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Resolving the Critical Infrastructure Cybersecurity Puzzle

March 1, 2014
By George Kamis


Isolation measures to address vulnerabilities will not work well with vulnerable systems.

  • Electrical transmission towers and lines carry power across Oregon from the Dalles Dam on the Columbia River. The nation’s critical infrastructure increasingly may be vulnerable to attack through supervisory control and data acquisition (SCADA) systems.
     Electrical transmission towers and lines carry power across Oregon from the Dalles Dam on the Columbia River. The nation’s critical infrastructure increasingly may be vulnerable to attack through supervisory control and data acquisition (SCADA) systems.

The nation’s critical infrastructure and industrial-control systems have become such potential high-value targets for terrorists that their vulnerability threatens the fabric of society. And, as they increase in both importance and vulnerability, these systems cannot be protected using conventional information security measures.

The targets are electrical grids, transportation networks, water systems, oil/gas pipeline operations and other vital resources that serve in the interests of the U.S. economy and the public good—not to mention public safety—every day. Concerns are rising about reported increases in compromise incidents within these systems, coupled with advancements in the “sophistication and effectiveness of attack technology,” according to the Government Accountability Office (GAO). The number of incidents reported by federal agencies to the U.S. Computer Emergency Response Team has surged 782 percent from 2006 to 2012, the GAO reports.

Such attacks can “cause major economic losses, contaminate ecological environment and, even more dangerously, claim human lives,” according to a research report from the University of California, Berkeley. And, industrial control systems (ICS) lie at the heart of this vulnerability.

Global events have triggered the cautionary warnings. Among the most notorious was Stuxnet in 2010, which damaged uranium-enrichment centrifuges in Iran by infecting the country’s nuclear ICS network. In 2012, the Shamoon virus attacked Saudi Arabia’s state oil company, Saudi Aramco, replacing crucial system files with an image of a burning U.S. flag and overwriting essential data with what then-U.S. Defense Secretary Leon Panetta described as “garbage data.” Panetta added that the incident was the most destructive attack the business sector has seen to date, as more than 30,000 computers were rendered useless.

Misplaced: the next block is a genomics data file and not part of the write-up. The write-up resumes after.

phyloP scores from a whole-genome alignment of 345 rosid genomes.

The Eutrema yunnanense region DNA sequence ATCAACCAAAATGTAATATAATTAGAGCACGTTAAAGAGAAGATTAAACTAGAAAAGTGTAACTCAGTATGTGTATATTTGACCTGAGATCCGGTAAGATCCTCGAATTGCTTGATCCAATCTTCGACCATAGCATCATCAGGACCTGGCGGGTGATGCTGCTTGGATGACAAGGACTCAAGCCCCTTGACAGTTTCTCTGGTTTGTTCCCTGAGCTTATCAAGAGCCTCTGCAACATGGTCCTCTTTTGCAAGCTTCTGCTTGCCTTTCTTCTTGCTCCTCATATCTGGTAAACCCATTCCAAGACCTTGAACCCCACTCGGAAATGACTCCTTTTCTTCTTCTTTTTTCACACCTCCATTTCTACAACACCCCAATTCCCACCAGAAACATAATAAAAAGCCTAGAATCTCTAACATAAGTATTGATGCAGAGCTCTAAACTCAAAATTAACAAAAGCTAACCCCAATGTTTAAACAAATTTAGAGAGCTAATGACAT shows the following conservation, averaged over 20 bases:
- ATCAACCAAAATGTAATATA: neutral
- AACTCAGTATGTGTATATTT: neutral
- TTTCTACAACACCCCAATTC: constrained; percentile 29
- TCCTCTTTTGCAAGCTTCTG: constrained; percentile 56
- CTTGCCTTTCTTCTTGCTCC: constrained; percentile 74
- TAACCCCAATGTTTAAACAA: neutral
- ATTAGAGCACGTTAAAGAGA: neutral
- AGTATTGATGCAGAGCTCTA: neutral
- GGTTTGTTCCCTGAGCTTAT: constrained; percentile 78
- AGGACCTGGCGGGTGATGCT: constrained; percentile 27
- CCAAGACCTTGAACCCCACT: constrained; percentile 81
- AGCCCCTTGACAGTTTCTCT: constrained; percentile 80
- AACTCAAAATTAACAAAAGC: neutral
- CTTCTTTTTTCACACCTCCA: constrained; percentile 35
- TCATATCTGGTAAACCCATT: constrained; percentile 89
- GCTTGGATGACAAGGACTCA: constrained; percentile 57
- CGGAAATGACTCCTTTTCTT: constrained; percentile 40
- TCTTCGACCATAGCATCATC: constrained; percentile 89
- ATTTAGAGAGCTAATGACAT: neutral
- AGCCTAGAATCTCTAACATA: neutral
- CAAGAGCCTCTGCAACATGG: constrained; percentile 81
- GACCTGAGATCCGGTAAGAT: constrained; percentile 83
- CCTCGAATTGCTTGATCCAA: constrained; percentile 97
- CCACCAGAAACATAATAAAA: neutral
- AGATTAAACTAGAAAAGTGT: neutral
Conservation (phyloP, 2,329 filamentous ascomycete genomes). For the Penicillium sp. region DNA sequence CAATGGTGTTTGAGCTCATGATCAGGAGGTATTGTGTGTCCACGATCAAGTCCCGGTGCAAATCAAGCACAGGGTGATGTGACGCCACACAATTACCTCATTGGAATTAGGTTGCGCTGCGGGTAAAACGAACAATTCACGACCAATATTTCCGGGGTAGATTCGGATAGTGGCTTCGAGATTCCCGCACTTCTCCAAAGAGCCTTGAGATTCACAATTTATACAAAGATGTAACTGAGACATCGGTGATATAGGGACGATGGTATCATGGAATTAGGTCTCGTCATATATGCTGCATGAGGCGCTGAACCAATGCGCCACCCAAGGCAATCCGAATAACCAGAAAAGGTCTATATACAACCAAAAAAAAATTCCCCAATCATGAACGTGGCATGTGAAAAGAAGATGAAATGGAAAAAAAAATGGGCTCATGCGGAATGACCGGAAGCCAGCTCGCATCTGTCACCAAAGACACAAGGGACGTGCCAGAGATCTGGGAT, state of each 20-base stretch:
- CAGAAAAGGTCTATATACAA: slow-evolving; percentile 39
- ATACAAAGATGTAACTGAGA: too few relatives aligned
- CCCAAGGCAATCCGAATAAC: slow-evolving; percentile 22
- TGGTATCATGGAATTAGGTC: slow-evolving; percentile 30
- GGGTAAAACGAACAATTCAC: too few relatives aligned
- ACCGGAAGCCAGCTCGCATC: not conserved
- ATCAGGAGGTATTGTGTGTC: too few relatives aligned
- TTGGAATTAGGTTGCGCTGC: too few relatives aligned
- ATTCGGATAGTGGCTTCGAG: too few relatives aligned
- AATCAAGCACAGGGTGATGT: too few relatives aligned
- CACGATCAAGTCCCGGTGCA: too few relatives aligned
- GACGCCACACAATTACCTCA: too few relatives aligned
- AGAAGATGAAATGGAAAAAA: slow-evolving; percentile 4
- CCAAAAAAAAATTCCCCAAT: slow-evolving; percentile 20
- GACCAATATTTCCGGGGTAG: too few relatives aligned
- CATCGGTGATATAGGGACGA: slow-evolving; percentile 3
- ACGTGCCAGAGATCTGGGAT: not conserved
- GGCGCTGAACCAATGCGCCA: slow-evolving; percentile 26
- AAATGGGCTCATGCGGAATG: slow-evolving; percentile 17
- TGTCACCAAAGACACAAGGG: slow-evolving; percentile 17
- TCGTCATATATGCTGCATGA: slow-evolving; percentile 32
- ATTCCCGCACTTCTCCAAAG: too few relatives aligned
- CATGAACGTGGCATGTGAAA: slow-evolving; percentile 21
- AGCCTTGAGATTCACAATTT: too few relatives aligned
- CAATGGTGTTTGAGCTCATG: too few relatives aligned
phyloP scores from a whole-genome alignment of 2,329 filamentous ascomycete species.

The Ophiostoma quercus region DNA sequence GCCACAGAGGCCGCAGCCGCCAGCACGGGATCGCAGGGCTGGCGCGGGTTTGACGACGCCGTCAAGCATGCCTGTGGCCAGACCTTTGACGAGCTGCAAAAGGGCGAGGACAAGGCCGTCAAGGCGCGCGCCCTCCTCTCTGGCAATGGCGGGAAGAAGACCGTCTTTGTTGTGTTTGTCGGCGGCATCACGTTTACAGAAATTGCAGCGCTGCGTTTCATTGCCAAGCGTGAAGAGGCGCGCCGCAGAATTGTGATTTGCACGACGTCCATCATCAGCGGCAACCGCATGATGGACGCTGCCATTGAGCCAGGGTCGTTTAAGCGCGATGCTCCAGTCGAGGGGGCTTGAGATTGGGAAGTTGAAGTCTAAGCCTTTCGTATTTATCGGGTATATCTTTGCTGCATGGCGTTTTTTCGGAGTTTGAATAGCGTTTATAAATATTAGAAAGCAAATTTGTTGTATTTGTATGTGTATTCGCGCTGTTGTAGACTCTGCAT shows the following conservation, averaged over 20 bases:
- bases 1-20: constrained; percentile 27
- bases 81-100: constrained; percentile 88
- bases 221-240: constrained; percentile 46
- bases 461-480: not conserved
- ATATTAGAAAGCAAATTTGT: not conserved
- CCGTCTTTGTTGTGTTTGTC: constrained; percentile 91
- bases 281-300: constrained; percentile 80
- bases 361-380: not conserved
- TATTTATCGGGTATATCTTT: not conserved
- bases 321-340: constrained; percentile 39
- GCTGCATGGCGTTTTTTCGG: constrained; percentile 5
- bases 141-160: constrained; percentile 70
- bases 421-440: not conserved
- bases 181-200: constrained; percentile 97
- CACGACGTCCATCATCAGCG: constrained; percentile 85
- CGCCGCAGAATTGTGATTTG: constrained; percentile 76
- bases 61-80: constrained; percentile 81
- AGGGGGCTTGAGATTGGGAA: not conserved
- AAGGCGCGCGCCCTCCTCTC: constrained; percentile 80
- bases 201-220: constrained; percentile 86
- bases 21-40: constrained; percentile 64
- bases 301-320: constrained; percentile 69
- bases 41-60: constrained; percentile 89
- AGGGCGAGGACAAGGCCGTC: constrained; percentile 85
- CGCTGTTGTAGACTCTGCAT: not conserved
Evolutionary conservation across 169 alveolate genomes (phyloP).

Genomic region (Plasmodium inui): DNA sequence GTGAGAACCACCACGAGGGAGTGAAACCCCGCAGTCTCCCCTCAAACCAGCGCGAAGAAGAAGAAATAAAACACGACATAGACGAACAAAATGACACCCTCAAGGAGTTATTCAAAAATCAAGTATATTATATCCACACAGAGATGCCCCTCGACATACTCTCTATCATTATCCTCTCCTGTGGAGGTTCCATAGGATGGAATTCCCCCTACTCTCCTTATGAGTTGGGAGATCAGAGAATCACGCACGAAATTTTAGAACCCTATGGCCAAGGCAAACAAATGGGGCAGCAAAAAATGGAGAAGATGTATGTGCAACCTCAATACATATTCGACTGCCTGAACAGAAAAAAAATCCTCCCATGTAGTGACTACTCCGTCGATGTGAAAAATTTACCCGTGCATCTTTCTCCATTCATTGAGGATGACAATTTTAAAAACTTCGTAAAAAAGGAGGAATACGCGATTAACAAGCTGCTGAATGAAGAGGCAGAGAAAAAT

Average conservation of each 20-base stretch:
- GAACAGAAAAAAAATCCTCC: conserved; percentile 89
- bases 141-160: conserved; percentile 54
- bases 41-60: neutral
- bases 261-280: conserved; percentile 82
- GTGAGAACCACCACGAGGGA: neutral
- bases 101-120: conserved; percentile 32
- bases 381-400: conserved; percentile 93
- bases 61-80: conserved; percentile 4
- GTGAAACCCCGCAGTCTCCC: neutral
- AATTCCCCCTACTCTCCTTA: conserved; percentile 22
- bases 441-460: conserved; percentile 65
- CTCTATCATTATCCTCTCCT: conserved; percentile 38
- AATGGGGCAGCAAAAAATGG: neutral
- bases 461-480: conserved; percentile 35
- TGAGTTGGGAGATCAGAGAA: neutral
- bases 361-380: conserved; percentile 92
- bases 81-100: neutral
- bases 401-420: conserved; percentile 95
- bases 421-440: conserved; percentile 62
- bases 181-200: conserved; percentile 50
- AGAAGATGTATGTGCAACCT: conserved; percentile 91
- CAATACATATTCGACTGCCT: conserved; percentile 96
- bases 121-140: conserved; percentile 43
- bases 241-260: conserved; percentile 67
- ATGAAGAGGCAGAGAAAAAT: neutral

At the core of the concerns are what are commonly called supervisory control and data acquisition (SCADA) systems. SCADA serves as the cerebral cortex of a nuclear-power facility, electrical utility, transportation network or any other critical infrastructure. These systems oversee all of the vital data and information that monitors and controls these resources, which means they are firmly positioned within the cross hairs of adversaries. SCADA/ICS vulnerability disclosures have increased in excess of 600 percent since 2010, and they increased from 72 in 2011 to 124 in 2012, according to NSS Labs Incorporated, an information security research and advisory company.

Yet these systems cannot operate as sealed-off islands, and this has contributed in great part to the increase in vulnerabilities. As in any organization, SCADA operators must communicate regularly with business colleagues and external parties. If a major ice storm takes place in the Midwest, for example, SCADA personnel will have to connect to technicians in the field who have to repair the power lines. They also will have to share information with their counterparts at other utilities in the region to further enhance recovery efforts.

“Twenty years ago, we’d run SCADA systems alongside a big map on the wall with pushpins,” says Michael Assante, project lead for the ICS and SCADA Security Initiative at the SANS Institute. Assante, who was the first-ever chief security officer (CSO) for the North American Electric Reliability Corporation (NERC) from 2008 through May 2010, earlier served as CSO for American Electric Power and was peer-selected as a winner of Information Security magazine’s security leadership award. “We wrote down systems information and updates in logs. When something needed to happen, we picked up the phone. Today, much of this takes place through IT [information technology] network-enabled communications,” he points out.